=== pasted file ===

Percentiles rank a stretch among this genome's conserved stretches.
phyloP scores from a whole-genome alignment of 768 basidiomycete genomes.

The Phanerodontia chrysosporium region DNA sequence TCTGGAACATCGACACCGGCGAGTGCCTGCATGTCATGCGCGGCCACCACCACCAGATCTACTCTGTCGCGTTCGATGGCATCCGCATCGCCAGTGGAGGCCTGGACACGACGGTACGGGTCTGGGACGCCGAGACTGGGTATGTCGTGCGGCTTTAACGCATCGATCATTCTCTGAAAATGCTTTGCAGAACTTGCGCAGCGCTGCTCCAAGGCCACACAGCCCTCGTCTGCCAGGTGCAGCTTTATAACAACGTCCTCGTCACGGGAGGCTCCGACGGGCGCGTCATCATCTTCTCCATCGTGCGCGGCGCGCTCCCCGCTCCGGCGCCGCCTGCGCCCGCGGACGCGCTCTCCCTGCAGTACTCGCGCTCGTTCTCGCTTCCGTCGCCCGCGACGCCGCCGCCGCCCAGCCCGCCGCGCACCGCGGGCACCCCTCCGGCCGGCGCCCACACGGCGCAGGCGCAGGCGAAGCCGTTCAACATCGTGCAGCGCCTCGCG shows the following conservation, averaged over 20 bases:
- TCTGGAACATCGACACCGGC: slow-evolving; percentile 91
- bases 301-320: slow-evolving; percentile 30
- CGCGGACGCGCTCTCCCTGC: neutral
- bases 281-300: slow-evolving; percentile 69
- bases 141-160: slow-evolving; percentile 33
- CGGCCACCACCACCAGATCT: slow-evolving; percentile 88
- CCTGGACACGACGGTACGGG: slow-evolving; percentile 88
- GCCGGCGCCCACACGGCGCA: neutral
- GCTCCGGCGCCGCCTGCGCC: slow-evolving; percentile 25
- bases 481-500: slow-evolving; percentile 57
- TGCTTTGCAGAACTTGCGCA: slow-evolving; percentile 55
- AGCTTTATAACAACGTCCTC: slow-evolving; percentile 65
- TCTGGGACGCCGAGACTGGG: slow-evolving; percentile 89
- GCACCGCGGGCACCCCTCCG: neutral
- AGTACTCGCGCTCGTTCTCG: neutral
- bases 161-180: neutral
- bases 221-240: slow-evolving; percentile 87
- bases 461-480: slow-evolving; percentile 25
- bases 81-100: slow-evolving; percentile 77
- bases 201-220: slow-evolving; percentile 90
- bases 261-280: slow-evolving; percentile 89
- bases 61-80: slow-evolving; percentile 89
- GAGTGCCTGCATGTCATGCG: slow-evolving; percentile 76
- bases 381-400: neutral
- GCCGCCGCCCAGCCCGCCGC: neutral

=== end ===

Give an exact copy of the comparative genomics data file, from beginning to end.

Percentiles rank a stretch among this genome's conserved stretches.
phyloP scores from a whole-genome alignment of 768 basidiomycete genomes.

The Phanerodontia chrysosporium region DNA sequence TCTGGAACATCGACACCGGCGAGTGCCTGCATGTCATGCGCGGCCACCACCACCAGATCTACTCTGTCGCGTTCGATGGCATCCGCATCGCCAGTGGAGGCCTGGACACGACGGTACGGGTCTGGGACGCCGAGACTGGGTATGTCGTGCGGCTTTAACGCATCGATCATTCTCTGAAAATGCTTTGCAGAACTTGCGCAGCGCTGCTCCAAGGCCACACAGCCCTCGTCTGCCAGGTGCAGCTTTATAACAACGTCCTCGTCACGGGAGGCTCCGACGGGCGCGTCATCATCTTCTCCATCGTGCGCGGCGCGCTCCCCGCTCCGGCGCCGCCTGCGCCCGCGGACGCGCTCTCCCTGCAGTACTCGCGCTCGTTCTCGCTTCCGTCGCCCGCGACGCCGCCGCCGCCCAGCCCGCCGCGCACCGCGGGCACCCCTCCGGCCGGCGCCCACACGGCGCAGGCGCAGGCGAAGCCGTTCAACATCGTGCAGCGCCTCGCG shows the following conservation, averaged over 20 bases:
- TCTGGAACATCGACACCGGC: slow-evolving; percentile 91
- bases 301-320: slow-evolving; percentile 30
- CGCGGACGCGCTCTCCCTGC: neutral
- bases 281-300: slow-evolving; percentile 69
- bases 141-160: slow-evolving; percentile 33
- CGGCCACCACCACCAGATCT: slow-evolving; percentile 88
- CCTGGACACGACGGTACGGG: slow-evolving; percentile 88
- GCCGGCGCCCACACGGCGCA: neutral
- GCTCCGGCGCCGCCTGCGCC: slow-evolving; percentile 25
- bases 481-500: slow-evolving; percentile 57
- TGCTTTGCAGAACTTGCGCA: slow-evolving; percentile 55
- AGCTTTATAACAACGTCCTC: slow-evolving; percentile 65
- TCTGGGACGCCGAGACTGGG: slow-evolving; percentile 89
- GCACCGCGGGCACCCCTCCG: neutral
- AGTACTCGCGCTCGTTCTCG: neutral
- bases 161-180: neutral
- bases 221-240: slow-evolving; percentile 87
- bases 461-480: slow-evolving; percentile 25
- bases 81-100: slow-evolving; percentile 77
- bases 201-220: slow-evolving; percentile 90
- bases 261-280: slow-evolving; percentile 89
- bases 61-80: slow-evolving; percentile 89
- GAGTGCCTGCATGTCATGCG: slow-evolving; percentile 76
- bases 381-400: neutral
- GCCGCCGCCCAGCCCGCCGC: neutral